Any contact between human beings leaves behind DNA (Deoxyribonucleic acid.) “When we shake hands we exchange sweat and this as well as saliva, hair and anything containing nucleated cells hold DNA,” explained Dr Valery Alexandrov, a forensic pathologist for the past 40 years who is currently based at the Forensic Science Centre in St James. Dr Alexandrov, who has studied and worked with DNA exclusively, spends most of his working hours uncovering evidence to help police solve murders—the type found on a victim’s body and left, usually unknowingly, by attackers. DNA is found in any nucleus containing cell in the body—every cell except for red blood cells and the skin keratin. The millions of DNA in the human body are contained in sweat, saliva and even hair. Every human being gets 50 per cent of their DNA from their mother and 50 per cent from their father. “This is the basis for paternity testing,” said Alexandrov.
In clinical applications, DNA can indicate genetic abnormalities, mutations and radiation that causes genetic mutations.“If you have even a single cell, you can extract DNA,” he said, adding that the science DNA is an analysis of match. Alexandrov said before DNA evidence was introduced to courts, police relied on blood groups to investigate crimes. “The problem was that most of the population have the same blood groups so the evidence was sometimes inconclusive,” he said. “DNA evidence is 99.99 per cent accurate and has made a remarkable difference in forensics.” However, Dr Alexandrov said, DNA can be difficult to understand. “People are usually misled, I think by the media, they think autopsy is a magic tool that solves crimes. “The autopsy, which includes DNA evidence, is important and essential but only when combined with a police investigation. An autopsy cannot solve crimes.” Alexandrov said people usually believe if DNA is found on a body at a crime scene, it is 100 per cent implied that the victim was assaulted.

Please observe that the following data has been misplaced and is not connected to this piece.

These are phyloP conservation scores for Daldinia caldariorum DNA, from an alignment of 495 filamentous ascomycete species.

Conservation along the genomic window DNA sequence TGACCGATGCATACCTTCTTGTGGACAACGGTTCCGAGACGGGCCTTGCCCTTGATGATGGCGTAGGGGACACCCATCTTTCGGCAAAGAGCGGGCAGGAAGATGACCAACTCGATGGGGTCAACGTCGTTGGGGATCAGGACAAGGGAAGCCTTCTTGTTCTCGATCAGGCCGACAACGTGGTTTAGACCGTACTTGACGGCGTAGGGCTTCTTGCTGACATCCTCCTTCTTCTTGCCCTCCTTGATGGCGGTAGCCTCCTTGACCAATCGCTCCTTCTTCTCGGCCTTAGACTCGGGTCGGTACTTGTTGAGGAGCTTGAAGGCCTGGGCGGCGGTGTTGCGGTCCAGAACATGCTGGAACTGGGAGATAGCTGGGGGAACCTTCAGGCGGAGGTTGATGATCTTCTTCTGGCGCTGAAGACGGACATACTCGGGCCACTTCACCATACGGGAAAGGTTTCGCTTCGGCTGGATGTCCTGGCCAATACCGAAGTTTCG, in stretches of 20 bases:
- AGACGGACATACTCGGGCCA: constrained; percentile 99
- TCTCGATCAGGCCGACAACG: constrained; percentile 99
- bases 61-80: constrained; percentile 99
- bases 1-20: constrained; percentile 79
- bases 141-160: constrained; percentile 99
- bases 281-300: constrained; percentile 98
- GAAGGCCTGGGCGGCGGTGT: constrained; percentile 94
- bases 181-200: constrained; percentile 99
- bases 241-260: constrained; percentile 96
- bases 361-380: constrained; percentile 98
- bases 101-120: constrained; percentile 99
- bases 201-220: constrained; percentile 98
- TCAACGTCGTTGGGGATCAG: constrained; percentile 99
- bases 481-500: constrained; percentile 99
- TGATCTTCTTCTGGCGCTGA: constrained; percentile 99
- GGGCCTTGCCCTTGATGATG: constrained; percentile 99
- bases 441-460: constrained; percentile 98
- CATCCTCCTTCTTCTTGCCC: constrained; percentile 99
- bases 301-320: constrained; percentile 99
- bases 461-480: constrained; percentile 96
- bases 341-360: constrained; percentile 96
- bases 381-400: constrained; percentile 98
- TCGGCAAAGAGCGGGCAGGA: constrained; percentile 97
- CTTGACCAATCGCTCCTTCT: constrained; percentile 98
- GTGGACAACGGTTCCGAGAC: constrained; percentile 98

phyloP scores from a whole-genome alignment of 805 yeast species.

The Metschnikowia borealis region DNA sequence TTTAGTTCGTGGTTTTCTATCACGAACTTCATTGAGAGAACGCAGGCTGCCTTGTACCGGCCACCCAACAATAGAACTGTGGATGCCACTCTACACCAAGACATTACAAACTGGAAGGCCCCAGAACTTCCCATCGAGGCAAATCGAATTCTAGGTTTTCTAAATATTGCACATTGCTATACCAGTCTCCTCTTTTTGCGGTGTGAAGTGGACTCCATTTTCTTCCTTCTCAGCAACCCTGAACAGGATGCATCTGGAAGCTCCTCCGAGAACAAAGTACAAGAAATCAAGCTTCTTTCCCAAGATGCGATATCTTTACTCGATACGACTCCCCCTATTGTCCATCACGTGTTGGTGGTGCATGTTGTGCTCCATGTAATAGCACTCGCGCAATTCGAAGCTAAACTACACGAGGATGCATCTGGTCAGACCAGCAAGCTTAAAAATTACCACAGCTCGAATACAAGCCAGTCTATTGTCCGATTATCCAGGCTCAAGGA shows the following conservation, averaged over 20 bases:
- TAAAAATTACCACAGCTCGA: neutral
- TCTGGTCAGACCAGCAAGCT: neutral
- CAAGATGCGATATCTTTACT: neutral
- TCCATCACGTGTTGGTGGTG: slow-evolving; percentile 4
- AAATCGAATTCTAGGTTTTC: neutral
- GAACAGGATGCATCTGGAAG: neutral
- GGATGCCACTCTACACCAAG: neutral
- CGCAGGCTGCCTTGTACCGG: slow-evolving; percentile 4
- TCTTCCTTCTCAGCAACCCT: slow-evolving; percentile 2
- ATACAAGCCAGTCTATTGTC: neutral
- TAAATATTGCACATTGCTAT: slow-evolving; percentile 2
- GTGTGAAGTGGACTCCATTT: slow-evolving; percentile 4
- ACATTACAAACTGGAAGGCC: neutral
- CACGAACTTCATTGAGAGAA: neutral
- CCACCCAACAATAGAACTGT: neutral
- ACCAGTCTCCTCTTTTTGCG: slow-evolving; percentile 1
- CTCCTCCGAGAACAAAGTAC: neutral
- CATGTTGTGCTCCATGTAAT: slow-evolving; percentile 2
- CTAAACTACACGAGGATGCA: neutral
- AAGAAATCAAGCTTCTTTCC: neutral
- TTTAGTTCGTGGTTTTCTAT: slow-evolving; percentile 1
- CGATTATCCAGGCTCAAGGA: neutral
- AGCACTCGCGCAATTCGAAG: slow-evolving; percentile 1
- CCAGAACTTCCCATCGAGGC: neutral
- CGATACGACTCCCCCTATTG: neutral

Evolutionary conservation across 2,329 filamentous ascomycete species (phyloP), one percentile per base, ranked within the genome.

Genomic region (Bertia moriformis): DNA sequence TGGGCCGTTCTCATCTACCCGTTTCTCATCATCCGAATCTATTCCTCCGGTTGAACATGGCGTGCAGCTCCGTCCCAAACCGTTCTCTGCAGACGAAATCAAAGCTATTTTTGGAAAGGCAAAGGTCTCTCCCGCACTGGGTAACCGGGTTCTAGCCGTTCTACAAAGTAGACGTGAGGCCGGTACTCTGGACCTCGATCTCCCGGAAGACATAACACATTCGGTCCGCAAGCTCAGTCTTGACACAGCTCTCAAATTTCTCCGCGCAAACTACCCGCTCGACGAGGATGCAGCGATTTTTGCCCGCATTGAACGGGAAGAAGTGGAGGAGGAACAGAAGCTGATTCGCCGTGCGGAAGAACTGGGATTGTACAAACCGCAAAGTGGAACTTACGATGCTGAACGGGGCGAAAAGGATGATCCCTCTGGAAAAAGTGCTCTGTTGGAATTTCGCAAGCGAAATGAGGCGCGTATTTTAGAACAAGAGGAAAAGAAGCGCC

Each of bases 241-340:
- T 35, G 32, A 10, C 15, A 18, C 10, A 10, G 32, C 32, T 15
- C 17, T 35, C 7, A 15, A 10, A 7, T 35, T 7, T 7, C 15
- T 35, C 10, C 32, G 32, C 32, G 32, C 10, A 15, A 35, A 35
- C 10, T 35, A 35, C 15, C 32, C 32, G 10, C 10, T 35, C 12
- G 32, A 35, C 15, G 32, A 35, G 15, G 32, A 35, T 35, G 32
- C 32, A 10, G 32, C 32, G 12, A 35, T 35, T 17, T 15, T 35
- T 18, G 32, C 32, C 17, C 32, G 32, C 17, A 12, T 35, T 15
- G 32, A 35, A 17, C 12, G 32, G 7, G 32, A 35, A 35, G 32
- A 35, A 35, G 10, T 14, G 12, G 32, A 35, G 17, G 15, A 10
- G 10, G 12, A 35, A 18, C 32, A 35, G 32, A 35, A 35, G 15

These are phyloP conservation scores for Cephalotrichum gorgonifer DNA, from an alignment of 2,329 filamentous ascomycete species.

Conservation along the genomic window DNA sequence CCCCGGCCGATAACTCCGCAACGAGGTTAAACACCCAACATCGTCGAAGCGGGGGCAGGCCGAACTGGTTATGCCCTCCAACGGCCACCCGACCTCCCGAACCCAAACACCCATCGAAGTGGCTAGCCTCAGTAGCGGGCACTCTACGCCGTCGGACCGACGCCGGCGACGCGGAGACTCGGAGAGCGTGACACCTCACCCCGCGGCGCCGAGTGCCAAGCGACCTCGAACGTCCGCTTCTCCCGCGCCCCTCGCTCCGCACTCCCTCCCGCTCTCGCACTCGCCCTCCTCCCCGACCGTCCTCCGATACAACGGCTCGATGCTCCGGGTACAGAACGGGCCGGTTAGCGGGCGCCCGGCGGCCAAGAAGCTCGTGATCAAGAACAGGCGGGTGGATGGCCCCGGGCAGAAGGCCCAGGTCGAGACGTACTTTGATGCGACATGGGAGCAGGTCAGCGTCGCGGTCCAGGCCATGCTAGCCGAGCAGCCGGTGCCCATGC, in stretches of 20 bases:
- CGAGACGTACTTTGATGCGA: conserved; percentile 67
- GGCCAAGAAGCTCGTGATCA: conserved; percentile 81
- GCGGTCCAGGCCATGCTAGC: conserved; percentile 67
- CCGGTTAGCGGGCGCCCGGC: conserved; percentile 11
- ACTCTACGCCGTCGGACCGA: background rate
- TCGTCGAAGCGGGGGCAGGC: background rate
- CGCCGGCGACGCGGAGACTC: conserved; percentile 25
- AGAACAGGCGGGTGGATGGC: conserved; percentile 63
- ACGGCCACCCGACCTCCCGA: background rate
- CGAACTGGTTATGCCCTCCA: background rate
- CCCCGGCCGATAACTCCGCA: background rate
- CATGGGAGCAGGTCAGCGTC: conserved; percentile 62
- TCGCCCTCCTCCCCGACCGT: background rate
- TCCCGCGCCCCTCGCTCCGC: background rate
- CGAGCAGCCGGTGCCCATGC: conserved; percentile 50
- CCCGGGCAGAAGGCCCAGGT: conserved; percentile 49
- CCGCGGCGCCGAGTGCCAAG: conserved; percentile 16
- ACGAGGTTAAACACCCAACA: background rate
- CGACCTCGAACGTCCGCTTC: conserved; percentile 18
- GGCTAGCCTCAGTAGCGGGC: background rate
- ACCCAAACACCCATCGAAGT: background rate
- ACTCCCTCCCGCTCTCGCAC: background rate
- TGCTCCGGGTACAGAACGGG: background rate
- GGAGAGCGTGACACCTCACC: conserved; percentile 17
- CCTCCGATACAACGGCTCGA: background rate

“It’s not like that. I can compare it to finding semen on a body. This is indicative of intercourse but not rape. Finding foreign DNA on a body just means the person had contact with someone else,” he said. “The rest of the scenario, whether a beating or a touch is a matter of police investigation.” How it’s done? “In our autopsy, we take finger nail clippings and when possible blood from the victim. He said a pathologist can determine that DNA was transferred, but not why. “The blood DNA and finger nail DNA will match 100 per cent but the presence of foreign DNA indicates physical contact which shows DNA transfer,” he said. A technique known as Polymerase Chain Reaction (PCR), where special enzymes are applied to DNA to cut out pieces of it, separates identical pieces of DNA leaving behind pieces that do not match. Alexandrov said problems can occur in the process but are based on human rather than method failure.
“The major problem with DNA is contamination from using instruments that aren’t sterile, from mould and air particles—almost anything can contaminate DNA.”
He said this is a big problem because when DNA specialists go to court they will always have to answer whether the sample was contaminated. He said at the crime scene, the pathologist takes DNA samples and gives it to a police officer who takes it to an evidence room. The person in the evidence room will take it to the lab where it is distributed among lab personnel. “Every sample passes five to six hands so there is a lot of room for contamination,” said Alexandrov. In the United States DNA evidence is produced in court quite frequently but it rarely reaches the courts in T&T. He said DNA evidence is used locally but because of the structure of our legal system, it takes longer. “There are five forensic pathologists that I know that are from this country and they all work in the United States,” said Alexandrov. He felt that this was unfortunate but added that forensic pathologists were always in demand and the US offered more in terms of compensation.